March 20, 2013

Soup to Nuts: Maine Maple Sunday reveals a sweet science

As with many things nowadays, the grading of maple syrup soon will be going global. In the meantime, it's a tricky, sticky business.

By Meredith Goad mgoad@pressherald.com
Staff Writer

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This weekend is Maine Maple Sunday, when the public can visit some of Maine's sugar houses.

John Patriquin/Staff Photographer

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MAINE MAPLE SUNDAY WEEKEND

This weekend is Maine Maple Sunday weekend, the time when maple syrup producers open up their sugar houses so the public can watch them make syrup, sample maple candy and syrup on ice cream and partake in many family-oriented activities. Some places have activities scheduled for both Saturday and Sunday. To find a sugar house near you, go to the Maine Maple Producers website and click on the map or go to this calendar of events.

 

SYRUPING IN THE 1700S

HOW DID 18TH-CENTURY Mainers make and use maple syrup? Find out Sunday at Old Fort Western, the 1754 National Historic Landmark fort and museum overlooking the Kennebec River in downtown Augusta. The fort will hold its annual "Maple Syrup Day" from 1 to 3 p.m.

People at the fort will be whittling spiles, tapping trees and collecting and boiling sap over an open fire. Inside the kitchen, over an open hearth, there will be a cornbread baking demonstration. In the parlor, maple syrup will be transformed into maple sugar, a staple 18th-century sweetener.

Admission to the fort on Maple Syrup Day is always free. Donations are welcome. Donations and proceeds from the fort's store sales will benefit the non-profit Old Fort Western Fund, dedicated to teaching, preserving and discovering local history in the Kennebec Valley since 1922.

For more information, call 626-2385 or email oldfort@oldfortwestern.org. 

PANCAKE BREAKFAST

THE UNIVERSITY OF MAINE Cooperative Extension All-Star 4-H Dairy Club will hold its fourth annual all-you-can-eat pancake breakfast fundraiser at 8 a.m. Sunday. The breakfast, which costs $6, will be held at Brookridge Boilers Sugarhouse on Route 111 in Lyman. The money raised will be used for the club's educational programs. There will also be a maple basket drawing, with the proceeds going to the Cancer Society's Relay for Life.

 

"You know, a lot of people want a darker amber syrup because it's got a stronger flavor to it," Bryant said.

Indeed, darker syrups have been gaining in popularity as more people have gotten interested in cooking and experimenting with different flavors. People who are into cleansing diets that use maple syrup insist that the proper syrup to use is Grade B because they believe (incorrectly) that darker syrups have been less processed and contain more nutrients.

Large packers who purchase syrup in bulk use a spectrophotometer to determine maple syrup color. A sample of the syrup goes into the machine, and the machine sends light through the sample and measures how much is refracted.

Syrup is also graded by taste, although there is no grading kit or special machine for that. It's much more subjective, and requires a lot of experience.

"What you see as good flavor and what I see as good flavor could be two different things," said Lyle Merrifield of Merrifield Farm in Gorham, who is president of the Maine Maple Producers Association.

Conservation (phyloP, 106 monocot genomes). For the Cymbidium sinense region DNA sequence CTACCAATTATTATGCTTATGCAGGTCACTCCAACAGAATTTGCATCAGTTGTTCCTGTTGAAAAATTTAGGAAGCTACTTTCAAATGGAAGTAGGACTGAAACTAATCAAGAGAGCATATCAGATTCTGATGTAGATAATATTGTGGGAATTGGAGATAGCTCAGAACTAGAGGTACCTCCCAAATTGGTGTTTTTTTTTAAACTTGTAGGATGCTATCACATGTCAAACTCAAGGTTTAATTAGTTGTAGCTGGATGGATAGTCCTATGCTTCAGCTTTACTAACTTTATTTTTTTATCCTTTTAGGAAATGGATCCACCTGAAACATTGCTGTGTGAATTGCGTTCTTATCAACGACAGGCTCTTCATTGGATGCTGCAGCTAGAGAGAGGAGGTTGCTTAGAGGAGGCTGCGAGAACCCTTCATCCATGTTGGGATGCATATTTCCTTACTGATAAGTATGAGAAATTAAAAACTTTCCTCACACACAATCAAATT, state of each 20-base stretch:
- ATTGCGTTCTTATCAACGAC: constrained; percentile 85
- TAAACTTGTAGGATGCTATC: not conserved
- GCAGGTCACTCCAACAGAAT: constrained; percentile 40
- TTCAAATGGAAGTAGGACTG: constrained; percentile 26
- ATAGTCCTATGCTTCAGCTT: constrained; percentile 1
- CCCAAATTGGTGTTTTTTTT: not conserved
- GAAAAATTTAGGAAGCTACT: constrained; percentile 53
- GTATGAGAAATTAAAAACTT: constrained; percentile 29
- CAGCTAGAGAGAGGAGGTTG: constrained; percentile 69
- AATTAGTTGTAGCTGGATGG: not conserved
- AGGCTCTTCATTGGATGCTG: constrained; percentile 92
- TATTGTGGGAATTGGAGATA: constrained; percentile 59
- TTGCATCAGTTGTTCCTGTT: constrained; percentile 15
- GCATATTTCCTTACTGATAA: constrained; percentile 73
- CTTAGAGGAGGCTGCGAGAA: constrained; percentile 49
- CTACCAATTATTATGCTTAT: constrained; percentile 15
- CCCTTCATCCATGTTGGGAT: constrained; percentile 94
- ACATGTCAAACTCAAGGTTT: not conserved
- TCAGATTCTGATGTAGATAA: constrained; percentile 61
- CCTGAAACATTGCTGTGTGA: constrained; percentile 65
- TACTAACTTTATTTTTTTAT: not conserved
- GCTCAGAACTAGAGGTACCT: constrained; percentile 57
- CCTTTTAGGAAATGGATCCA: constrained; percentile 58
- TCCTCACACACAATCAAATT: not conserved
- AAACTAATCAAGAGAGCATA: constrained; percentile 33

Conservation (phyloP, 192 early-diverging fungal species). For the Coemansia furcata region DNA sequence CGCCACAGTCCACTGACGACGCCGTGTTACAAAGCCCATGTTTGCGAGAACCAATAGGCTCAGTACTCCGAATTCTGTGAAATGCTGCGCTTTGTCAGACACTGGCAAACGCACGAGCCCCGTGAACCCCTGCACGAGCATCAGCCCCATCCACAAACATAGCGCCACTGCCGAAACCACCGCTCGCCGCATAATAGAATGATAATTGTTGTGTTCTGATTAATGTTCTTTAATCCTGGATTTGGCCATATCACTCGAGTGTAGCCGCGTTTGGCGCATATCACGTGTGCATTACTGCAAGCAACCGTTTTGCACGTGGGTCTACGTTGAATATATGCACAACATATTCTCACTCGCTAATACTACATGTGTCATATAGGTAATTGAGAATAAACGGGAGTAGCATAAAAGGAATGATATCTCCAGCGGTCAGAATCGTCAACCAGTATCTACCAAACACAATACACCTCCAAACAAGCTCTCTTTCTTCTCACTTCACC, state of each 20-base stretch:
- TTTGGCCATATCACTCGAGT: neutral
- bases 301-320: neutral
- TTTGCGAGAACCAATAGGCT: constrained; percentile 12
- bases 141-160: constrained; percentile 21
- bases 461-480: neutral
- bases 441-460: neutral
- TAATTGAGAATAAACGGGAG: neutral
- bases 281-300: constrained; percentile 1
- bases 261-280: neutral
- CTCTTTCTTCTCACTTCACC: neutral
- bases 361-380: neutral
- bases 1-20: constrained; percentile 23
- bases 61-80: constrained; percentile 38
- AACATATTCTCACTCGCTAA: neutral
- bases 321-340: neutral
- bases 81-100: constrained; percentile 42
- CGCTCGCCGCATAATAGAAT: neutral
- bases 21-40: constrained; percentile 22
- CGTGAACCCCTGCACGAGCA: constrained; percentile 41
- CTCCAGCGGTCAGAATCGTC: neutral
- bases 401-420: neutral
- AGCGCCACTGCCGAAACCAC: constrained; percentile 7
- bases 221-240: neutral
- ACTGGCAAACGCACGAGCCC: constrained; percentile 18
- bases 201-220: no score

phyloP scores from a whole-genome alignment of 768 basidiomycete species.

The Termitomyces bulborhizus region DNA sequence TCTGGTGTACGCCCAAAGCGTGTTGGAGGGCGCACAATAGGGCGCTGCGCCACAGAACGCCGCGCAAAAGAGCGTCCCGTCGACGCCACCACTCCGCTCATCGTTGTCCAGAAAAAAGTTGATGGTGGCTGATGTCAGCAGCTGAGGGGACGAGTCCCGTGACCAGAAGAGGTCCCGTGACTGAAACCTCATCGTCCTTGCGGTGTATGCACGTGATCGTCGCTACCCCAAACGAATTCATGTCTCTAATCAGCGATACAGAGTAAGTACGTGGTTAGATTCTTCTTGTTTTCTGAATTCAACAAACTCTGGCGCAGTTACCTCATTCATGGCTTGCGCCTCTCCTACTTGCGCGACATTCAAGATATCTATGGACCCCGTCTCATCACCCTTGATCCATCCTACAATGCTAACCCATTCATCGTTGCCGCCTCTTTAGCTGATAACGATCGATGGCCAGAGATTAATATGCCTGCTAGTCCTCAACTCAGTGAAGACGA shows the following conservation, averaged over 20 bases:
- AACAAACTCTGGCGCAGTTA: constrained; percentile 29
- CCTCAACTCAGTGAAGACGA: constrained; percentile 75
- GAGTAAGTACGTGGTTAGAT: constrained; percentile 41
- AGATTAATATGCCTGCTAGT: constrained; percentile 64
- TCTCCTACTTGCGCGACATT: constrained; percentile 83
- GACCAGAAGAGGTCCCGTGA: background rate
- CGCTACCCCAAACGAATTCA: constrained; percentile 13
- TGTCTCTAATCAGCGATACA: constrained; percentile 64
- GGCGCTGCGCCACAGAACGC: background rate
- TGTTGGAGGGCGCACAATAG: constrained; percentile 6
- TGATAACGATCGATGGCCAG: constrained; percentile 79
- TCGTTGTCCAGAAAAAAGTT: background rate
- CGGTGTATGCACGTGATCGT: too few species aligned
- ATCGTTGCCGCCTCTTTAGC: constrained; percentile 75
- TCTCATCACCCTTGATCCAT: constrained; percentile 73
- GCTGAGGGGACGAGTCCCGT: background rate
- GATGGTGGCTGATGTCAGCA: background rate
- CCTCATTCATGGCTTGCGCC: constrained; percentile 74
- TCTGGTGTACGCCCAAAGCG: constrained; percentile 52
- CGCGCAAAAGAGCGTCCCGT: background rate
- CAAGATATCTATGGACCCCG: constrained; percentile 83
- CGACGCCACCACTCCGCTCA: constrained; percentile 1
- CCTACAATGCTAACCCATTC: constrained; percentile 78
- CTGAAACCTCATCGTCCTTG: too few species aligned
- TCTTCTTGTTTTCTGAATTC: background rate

Like color and clarity, flavor is affected by time of year, bacteria and cleanliness. There's usually not an issue, Merrifield said, but syrup should always be tasted just before or right after filtering it to make sure it hasn't picked up any off flavors.

"You're always making sure there's no musty flavor to it," he said. "You want to make sure you had clean filters. You want to make sure you don't taste any kind of off flavor or chlorine. Some producers are still cleaning tanks with a chlorine-water mix, which is not harmful, but they really don't need that in the process. And it doesn't take very much of that left someplace, or a little bit of residue, to get into the syrup, and once it's concentrated it makes it even worse."

Later in the year, producers taste for a hint of "buddy syrup," an unpleasant flavor that's found in sap collected from maple trees as they come out of dormancy and are starting to bud. It's a harsh, almost bitter taste, Merrifield said. "You're not getting all the sugars you need for your syrup."

The bulk of syrup sales are still in the medium amber category since it's a good overall syrup that works well with pancakes, French toast and cereal. That syrup should last a good long time, but it will last longer if you keep it in the refrigerator, Merrifield said, or even in the freezer. It can be frozen in a glass container because the syrup won't freeze solid, expand and break the glass.

Unrefrigerated maple syrup can get a little mold growing on top, a problem that is easily rectified by skimming it off and then heating the syrup up again on the stove until it boils.

"Syrup has quite a shelf life," Merrifield said, "and an unopened container really should never grow any mold on it."

Merrifield once tasted some Vermont maple syrup that had been sealed in a gallon container for at least 50 years. Other than a slight tinny taste, he said, "the syrup was just as good as the day it was put in there -- no mold, no nothing. And just as clean and pure and light as you could ever imagine."

 

Staff Writer Meredith Goad can be contacted at 791-6332 or at:

mgoad@pressherald.com

Twitter: MeredithGoad

 

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